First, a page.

WIOA 101: A Bird's-Eye View of the State Implementation of the Workforce Innovation and Opportunity Act

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The Workforce Innovation and Opportunity Act, also known as WIOA1, received bipartisan congressional support and was signed into law in July 2014. WIOA is the first major reform of the public workforce system since the Workforce Investment Act, or WIA, of 1998. The program has an ambitious goal to coordinate up to 19 different federal programs administered by four different federal departments.

WIOA seeks to ensure that federally funded state employment and training programs provide job seekers the skill sets needed by businesses and to ensure that employment programs effectively link job seekers to employers. In addition to workforce program coordination, WIOA requires states and localities to develop workforce system strategic plans and to coordinate and align local and state plans. Finally, WIOA requires the submission of performance reports to provide accountability of program effectiveness.

While the federal legislation was passed in July 2014, final regulations were not released until August 2016, and the U.S. departments of Labor and Education continue to issue guidance on program implementation. State workforce officials have been transitioning WIOA during the intervening two-and-a half years. The final WIOA deadlines related to local boards and job center operations are expected in June 2017, and the first full performance accountability report is anticipated to be available in October 2018.

The first WIOA state strategic plans were published on the U.S. Department of Education website in December 2016. A review of those plans shows wide variation in state planning and implementation approaches. Following is an overview of major provisions of WIOA including the workforce service delivery system, the WIOA programs, the state planning process and the performance reporting requirements. A high-level summary of the approved state plans is also provided.

Workforce Program Delivery and State and Local Governance

WIOA establishes a one-stop delivery system for workforce programs, known as the American Job Center System. The job centers bring together training and education programs and job placement services in one physical location. While one-stop centers were a cornerstone of the WIA program, WIOA expands the requirements for program coordination, planning and accountability. Nearly 2,500 job centers are located throughout the United States.2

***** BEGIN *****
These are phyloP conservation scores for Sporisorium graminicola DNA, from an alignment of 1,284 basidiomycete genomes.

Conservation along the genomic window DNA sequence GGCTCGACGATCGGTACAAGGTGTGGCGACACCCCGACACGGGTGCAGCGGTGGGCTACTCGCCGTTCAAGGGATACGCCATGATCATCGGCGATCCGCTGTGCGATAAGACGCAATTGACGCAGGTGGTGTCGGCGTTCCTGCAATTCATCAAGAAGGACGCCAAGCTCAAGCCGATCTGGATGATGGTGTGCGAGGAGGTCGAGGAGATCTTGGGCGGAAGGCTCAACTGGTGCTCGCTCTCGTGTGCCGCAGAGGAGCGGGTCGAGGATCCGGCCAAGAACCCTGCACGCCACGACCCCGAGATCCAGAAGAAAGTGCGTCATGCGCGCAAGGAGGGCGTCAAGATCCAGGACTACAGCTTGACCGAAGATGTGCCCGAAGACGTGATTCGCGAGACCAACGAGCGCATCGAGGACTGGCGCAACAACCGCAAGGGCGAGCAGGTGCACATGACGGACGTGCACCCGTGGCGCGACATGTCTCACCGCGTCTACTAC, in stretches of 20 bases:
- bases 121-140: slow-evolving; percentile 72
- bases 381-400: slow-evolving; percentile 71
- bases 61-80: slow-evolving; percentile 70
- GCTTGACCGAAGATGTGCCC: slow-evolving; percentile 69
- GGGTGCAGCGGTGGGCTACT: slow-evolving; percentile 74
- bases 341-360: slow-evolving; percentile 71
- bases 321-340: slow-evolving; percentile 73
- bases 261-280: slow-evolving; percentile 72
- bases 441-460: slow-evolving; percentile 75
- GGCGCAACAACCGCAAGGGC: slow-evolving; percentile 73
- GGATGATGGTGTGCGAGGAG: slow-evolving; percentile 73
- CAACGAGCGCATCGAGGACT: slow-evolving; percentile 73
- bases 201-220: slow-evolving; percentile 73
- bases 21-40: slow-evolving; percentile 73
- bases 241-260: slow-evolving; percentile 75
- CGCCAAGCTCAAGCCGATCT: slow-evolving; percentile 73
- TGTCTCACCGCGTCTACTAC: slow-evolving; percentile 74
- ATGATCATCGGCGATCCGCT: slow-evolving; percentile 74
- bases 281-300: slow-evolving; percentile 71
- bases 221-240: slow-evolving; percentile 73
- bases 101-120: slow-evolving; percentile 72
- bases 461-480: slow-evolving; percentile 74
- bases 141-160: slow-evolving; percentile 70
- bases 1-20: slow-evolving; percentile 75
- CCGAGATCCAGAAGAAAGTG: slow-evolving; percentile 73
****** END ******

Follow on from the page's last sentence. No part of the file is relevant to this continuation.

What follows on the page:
Job center staff assist job seekers by providing career counseling, identifying and assisting in enrollment in education and training programs, and aiding in the job application process. The educational and training program options include secondary and postsecondary education programs, vocational programs, and apprenticeships programs. Job centers also provide services to businesses by assisting in identifying qualified employees for available positions.

Under WIOA, the governor of a state must establish a state workforce development board, or WDB, to carry out the functions of WIOA and oversee the job center network in the state. In addition, local WDBs3 must be established to oversee the local job center programs. WIOA expands the strategic and oversight role of state and local WDBs, however, ultimate responsibility for the effective management and performance of the WIOA system and programs lie with the state WDB.

The state WDBs are responsible for developing state strategic plans, identifying local areas for coordinated service delivery and developing a comprehensive performance accountability system. Local WDBs are responsible for engaging local stakeholders in the workforce system, developing local and regional strategic plans, competitive selection of the job center service providers, and oversight of the job center programs.4